Salmonella outbreak over but FDA investigation continues
However, an US Food and Drug Administration (FDA) investigation remains ongoing.
The people sickened by the outbreak strain of Salmonella Braenderup were reported since January 1.
Ill people were identified in Connecticut (1), Iowa (1), New Mexico (1), Tennessee (1), and Texas (2) and one person was hospitalized.
Peanut butter source
Collaborative investigation efforts indicated that almond and peanut butter manufactured by nSpired Natural Foods, Inc, a division of the Hain Celestial Group, was the likely source.
The FDA isolated the same strain of Salmonella Braenderup from environmental samples collected from an nSpired Natural Foods facility during routine inspections in February and July.
Between July 15 and August 29, FDA conducted an inspection at nSpired Natural Foods.
During the inspection, FDA investigators made eight inspectional observations.
These included the firm failing to appropriately clean and sanitize equipment, with food residue being noticed on a food contact surface after cleaning.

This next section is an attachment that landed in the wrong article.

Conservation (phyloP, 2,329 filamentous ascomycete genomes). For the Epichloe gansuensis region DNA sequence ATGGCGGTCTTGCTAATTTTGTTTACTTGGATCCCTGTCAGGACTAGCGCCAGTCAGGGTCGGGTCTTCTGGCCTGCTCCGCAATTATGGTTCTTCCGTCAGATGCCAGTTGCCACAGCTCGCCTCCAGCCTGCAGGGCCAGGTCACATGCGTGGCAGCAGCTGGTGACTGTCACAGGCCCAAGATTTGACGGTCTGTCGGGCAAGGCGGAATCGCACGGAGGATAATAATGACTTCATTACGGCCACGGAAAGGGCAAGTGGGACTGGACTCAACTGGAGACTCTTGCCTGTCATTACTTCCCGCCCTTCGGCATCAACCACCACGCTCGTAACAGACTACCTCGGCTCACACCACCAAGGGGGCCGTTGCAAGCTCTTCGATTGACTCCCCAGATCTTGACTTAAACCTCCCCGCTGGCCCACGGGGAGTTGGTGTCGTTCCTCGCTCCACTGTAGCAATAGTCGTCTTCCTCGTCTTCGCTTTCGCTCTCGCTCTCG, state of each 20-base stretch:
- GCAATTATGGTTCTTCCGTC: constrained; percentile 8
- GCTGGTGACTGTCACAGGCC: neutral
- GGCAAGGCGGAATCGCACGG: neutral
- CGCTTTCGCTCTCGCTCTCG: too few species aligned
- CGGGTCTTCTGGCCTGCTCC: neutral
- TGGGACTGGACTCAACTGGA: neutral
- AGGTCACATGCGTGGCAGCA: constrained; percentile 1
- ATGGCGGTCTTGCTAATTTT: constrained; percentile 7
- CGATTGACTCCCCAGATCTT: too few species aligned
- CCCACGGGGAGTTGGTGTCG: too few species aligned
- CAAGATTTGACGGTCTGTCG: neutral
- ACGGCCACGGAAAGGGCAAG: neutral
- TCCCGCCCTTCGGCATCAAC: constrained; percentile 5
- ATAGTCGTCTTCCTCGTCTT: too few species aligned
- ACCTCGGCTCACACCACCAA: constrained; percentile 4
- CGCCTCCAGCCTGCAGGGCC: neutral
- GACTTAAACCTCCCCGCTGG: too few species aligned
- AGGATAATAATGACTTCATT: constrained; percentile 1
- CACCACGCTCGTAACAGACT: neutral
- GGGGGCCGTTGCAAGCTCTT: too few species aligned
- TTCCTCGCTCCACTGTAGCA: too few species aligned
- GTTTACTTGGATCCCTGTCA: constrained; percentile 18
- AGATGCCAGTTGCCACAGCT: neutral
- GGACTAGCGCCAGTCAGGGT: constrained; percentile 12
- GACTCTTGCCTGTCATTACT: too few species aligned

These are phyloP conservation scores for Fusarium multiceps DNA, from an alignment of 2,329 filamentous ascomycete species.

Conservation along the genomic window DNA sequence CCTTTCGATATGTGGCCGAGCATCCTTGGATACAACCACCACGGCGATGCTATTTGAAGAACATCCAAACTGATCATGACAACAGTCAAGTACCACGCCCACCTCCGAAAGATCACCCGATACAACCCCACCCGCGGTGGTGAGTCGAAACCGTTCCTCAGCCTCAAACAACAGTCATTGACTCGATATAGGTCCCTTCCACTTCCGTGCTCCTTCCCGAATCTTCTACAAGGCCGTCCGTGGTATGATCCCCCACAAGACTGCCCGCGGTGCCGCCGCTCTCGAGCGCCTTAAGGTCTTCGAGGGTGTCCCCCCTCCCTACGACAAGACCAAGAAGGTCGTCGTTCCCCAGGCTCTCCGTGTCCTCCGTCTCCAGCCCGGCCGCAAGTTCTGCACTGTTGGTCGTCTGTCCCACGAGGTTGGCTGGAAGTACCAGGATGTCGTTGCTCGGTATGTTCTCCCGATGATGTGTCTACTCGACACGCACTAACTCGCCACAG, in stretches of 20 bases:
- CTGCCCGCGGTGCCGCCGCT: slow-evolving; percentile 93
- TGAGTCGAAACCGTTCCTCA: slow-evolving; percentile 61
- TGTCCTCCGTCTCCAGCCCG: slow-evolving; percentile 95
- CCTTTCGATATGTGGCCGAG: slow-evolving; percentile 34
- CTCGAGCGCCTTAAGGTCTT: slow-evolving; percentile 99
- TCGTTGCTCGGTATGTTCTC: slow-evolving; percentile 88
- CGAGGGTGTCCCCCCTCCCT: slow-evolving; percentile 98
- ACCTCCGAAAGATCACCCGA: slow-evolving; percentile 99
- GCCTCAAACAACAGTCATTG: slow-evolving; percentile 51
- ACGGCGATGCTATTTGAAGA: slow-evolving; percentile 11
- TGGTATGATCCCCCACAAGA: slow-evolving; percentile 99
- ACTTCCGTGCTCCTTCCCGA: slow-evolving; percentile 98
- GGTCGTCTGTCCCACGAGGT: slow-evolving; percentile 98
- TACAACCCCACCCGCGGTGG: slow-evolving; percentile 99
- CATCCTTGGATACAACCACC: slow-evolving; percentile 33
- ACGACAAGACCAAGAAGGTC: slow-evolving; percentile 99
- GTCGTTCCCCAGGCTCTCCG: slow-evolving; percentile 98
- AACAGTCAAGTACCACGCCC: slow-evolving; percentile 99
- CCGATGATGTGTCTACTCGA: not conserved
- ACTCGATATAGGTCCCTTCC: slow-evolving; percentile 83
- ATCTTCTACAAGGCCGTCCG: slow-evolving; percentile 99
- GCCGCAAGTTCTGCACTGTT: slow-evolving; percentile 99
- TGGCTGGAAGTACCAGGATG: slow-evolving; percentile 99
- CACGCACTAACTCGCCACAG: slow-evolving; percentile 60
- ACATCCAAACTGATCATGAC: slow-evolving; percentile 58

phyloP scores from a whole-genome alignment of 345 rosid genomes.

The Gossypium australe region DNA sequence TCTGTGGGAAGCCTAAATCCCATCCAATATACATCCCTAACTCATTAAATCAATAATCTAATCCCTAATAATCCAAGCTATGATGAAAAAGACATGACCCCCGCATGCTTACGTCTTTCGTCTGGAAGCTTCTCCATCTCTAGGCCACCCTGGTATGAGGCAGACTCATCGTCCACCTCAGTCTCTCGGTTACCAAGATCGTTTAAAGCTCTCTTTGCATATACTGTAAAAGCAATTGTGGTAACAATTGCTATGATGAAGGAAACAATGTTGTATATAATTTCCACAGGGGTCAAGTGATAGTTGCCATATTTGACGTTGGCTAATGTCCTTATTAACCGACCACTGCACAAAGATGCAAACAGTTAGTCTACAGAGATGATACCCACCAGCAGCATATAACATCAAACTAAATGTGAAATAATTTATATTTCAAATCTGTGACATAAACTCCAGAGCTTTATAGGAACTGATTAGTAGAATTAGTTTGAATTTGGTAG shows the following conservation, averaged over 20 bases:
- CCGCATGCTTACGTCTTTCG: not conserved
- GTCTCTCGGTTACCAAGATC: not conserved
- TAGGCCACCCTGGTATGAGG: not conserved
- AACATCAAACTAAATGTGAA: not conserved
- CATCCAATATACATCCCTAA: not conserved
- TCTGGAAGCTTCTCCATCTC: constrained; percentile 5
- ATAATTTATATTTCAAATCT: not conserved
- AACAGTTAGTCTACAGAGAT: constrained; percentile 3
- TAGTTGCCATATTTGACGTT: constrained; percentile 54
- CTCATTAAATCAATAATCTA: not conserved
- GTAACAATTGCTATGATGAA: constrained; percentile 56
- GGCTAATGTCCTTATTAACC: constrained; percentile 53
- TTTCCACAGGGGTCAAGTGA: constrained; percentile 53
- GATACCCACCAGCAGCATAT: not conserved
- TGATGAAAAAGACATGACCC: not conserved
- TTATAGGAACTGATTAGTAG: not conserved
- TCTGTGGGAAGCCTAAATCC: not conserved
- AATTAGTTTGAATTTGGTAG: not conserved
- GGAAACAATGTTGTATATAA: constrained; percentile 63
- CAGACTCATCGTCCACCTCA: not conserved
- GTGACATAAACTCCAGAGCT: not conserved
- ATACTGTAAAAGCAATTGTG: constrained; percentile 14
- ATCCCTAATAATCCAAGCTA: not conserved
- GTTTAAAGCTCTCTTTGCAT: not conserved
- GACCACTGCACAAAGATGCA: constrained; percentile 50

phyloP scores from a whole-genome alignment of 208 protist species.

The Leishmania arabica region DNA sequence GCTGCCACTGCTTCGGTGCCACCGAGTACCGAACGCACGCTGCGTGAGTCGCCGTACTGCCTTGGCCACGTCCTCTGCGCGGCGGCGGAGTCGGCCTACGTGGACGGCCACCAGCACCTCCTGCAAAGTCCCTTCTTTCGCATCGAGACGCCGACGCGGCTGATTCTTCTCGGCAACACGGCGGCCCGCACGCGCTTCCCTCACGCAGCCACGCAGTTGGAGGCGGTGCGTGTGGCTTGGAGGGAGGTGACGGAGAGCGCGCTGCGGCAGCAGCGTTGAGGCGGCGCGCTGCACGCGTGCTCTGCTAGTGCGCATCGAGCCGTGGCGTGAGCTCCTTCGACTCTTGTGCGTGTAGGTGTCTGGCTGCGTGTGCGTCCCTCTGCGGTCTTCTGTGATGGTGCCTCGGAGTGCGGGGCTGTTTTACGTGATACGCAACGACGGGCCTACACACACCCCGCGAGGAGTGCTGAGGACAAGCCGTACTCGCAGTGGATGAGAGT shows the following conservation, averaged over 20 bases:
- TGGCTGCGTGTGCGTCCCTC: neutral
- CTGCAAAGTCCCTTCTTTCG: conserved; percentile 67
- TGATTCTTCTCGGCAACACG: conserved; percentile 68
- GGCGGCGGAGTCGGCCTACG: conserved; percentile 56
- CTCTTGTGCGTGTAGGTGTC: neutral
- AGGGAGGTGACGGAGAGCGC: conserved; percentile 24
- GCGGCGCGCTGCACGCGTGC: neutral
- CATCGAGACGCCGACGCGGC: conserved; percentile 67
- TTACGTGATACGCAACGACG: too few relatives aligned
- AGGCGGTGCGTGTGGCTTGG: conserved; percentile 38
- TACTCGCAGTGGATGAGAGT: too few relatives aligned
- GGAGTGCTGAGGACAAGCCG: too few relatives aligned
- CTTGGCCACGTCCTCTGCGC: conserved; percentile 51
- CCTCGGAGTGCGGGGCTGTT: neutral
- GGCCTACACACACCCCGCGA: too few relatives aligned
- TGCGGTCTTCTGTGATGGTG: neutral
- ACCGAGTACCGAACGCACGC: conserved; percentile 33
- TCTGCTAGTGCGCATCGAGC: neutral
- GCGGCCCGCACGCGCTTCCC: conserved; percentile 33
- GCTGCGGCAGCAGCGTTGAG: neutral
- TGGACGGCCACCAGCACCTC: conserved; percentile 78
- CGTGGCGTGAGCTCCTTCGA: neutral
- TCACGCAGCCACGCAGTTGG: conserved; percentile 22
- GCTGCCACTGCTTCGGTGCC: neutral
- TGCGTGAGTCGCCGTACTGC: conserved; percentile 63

An employee not washing hands thoroughly when they might have become soiled or contaminated during facility operations.
Food contact surfaces not designed to withstand their intended use, with investigators finding cracks in plastic buckets used in the facility.
The procedure to sanitize equipment has not been shown to provide adequate sanitizing treatment and the plant was not built in a way to allow the floor to be adequately cleaned and kept clean.
On August 19, nSpired Natural Foods voluntarily recalled certain lots of almond and peanut butters because of potential contamination with Salmonella.
The recalled brands included Arrowhead Mills, MaraNatha, Trader Joe’s, Whole Foods, Safeway, and Kroger.
Products were distributed across the US, Canada, Hong Kong, United Arab Emirates, and Dominican Republic.
CDC said the recalled nut butter products have a long shelf life and may still be in people’s homes. For a full list of products affected click here.